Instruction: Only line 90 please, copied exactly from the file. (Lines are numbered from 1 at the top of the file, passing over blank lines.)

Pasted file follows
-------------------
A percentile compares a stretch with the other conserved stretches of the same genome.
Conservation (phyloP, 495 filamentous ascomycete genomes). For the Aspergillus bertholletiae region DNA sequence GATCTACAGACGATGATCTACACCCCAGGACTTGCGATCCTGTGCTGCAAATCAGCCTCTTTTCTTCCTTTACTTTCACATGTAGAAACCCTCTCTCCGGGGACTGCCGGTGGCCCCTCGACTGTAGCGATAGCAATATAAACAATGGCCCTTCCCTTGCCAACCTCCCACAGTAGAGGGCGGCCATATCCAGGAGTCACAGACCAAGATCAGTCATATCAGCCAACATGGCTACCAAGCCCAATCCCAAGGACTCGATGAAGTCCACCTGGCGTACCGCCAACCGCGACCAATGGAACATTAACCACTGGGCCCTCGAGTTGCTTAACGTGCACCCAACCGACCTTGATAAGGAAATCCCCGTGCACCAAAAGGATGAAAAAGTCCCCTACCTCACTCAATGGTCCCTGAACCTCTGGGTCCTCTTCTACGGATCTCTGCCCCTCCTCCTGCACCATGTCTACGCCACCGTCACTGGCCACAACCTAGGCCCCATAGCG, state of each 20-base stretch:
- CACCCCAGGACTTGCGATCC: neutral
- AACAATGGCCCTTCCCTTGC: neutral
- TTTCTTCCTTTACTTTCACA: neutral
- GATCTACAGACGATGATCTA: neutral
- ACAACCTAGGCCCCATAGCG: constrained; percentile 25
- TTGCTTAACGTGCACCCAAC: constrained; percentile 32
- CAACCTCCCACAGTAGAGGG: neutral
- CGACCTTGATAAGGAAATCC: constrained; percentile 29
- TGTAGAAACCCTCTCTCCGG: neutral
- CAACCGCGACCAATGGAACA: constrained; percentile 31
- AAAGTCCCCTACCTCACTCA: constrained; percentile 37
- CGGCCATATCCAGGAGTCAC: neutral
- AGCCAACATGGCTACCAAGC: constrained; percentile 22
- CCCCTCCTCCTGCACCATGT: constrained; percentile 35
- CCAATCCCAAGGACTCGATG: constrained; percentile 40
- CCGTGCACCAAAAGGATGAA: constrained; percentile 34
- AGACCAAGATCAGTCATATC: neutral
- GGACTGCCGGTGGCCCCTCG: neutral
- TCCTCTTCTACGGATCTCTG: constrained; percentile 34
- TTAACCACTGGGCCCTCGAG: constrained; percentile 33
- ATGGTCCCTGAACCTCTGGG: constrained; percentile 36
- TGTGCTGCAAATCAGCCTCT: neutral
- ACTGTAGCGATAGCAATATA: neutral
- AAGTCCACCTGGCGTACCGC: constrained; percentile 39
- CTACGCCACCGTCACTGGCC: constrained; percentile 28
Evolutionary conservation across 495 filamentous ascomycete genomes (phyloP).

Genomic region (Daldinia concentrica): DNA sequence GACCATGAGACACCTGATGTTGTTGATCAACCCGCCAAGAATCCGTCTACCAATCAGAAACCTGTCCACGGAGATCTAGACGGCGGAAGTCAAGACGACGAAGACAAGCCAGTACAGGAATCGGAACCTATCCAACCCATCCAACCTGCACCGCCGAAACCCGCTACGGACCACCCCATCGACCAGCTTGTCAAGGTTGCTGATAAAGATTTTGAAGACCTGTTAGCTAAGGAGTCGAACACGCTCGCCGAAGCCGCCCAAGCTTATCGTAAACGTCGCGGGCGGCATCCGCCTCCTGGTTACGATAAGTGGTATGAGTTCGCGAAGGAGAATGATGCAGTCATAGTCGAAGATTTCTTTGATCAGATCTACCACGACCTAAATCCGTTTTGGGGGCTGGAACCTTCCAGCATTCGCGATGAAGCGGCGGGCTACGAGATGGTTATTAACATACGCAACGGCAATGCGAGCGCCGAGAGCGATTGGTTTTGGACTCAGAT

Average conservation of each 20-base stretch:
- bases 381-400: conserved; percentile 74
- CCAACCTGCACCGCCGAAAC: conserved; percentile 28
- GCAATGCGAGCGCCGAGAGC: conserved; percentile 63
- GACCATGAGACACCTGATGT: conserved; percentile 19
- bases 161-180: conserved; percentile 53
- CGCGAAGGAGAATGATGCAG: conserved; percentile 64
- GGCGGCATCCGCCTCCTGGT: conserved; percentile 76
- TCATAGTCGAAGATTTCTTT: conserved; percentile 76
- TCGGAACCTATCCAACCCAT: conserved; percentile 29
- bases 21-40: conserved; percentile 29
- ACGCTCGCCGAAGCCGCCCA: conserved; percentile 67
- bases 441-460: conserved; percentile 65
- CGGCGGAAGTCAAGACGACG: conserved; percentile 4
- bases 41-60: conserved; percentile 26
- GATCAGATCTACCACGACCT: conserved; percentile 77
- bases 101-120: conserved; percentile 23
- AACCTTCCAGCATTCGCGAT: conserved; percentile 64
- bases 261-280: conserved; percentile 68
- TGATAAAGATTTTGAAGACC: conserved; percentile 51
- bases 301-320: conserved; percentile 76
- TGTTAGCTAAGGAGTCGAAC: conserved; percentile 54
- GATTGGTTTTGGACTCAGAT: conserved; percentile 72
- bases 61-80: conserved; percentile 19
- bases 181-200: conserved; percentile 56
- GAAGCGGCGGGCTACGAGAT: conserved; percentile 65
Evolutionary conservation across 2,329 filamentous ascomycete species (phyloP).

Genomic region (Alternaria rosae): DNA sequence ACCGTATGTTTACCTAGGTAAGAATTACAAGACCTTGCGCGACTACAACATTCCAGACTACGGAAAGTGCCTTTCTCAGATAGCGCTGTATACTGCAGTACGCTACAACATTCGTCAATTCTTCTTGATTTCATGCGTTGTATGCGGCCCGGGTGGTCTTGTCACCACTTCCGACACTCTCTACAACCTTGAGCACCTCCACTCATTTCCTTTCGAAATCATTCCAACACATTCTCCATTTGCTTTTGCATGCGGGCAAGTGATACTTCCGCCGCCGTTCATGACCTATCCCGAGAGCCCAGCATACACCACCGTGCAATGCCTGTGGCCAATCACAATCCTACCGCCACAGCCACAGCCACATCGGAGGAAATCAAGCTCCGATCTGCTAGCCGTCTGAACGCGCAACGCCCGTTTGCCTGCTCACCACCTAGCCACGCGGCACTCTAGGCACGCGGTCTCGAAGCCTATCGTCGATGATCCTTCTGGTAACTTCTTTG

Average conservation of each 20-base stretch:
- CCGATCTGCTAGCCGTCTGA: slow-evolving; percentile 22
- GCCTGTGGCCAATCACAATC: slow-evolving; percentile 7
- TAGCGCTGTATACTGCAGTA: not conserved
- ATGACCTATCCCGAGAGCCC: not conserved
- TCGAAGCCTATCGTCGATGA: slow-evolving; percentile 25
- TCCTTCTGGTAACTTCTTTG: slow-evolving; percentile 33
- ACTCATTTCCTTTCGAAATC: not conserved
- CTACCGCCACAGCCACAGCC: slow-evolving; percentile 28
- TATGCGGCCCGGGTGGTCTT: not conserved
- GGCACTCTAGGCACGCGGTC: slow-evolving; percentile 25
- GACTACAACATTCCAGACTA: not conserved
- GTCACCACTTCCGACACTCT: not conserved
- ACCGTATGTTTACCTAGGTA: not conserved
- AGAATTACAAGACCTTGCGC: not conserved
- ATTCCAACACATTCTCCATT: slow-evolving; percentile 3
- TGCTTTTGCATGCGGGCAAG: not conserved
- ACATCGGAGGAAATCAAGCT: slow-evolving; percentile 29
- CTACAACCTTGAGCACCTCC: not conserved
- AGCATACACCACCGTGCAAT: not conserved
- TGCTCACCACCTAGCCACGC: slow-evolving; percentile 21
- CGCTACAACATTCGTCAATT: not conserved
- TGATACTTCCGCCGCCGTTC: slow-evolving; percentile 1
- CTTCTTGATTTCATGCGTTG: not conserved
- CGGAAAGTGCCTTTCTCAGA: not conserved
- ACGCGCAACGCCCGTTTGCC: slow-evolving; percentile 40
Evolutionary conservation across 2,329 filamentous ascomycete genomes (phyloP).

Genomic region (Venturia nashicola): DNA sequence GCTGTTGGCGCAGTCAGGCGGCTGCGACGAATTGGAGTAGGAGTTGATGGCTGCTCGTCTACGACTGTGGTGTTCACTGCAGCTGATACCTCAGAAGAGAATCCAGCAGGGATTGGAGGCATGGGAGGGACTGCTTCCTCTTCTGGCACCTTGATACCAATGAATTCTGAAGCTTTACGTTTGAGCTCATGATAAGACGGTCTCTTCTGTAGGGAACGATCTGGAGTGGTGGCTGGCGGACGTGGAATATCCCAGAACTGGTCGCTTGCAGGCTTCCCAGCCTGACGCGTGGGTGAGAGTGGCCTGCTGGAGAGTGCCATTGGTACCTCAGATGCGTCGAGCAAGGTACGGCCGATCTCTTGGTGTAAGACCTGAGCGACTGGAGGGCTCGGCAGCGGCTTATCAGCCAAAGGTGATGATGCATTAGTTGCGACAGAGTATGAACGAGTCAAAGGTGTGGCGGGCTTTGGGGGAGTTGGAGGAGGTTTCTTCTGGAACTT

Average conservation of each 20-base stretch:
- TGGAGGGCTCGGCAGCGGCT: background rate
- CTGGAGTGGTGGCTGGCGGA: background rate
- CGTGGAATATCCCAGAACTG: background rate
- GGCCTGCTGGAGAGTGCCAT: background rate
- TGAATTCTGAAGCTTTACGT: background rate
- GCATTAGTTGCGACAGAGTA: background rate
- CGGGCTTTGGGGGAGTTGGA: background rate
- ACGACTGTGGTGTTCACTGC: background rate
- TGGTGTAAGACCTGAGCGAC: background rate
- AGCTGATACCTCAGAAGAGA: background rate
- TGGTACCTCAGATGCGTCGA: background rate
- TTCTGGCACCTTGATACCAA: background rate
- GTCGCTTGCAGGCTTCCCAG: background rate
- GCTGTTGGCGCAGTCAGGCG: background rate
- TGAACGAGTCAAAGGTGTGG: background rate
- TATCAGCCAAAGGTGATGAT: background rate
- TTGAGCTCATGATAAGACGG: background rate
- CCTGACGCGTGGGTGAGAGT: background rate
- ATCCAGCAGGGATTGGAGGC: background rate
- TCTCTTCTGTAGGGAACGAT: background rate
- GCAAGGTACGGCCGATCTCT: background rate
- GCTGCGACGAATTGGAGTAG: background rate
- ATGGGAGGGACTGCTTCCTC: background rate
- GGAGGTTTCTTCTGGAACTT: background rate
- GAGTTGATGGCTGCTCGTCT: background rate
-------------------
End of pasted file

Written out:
- GGCCTGCTGGAGAGTGCCAT: background rate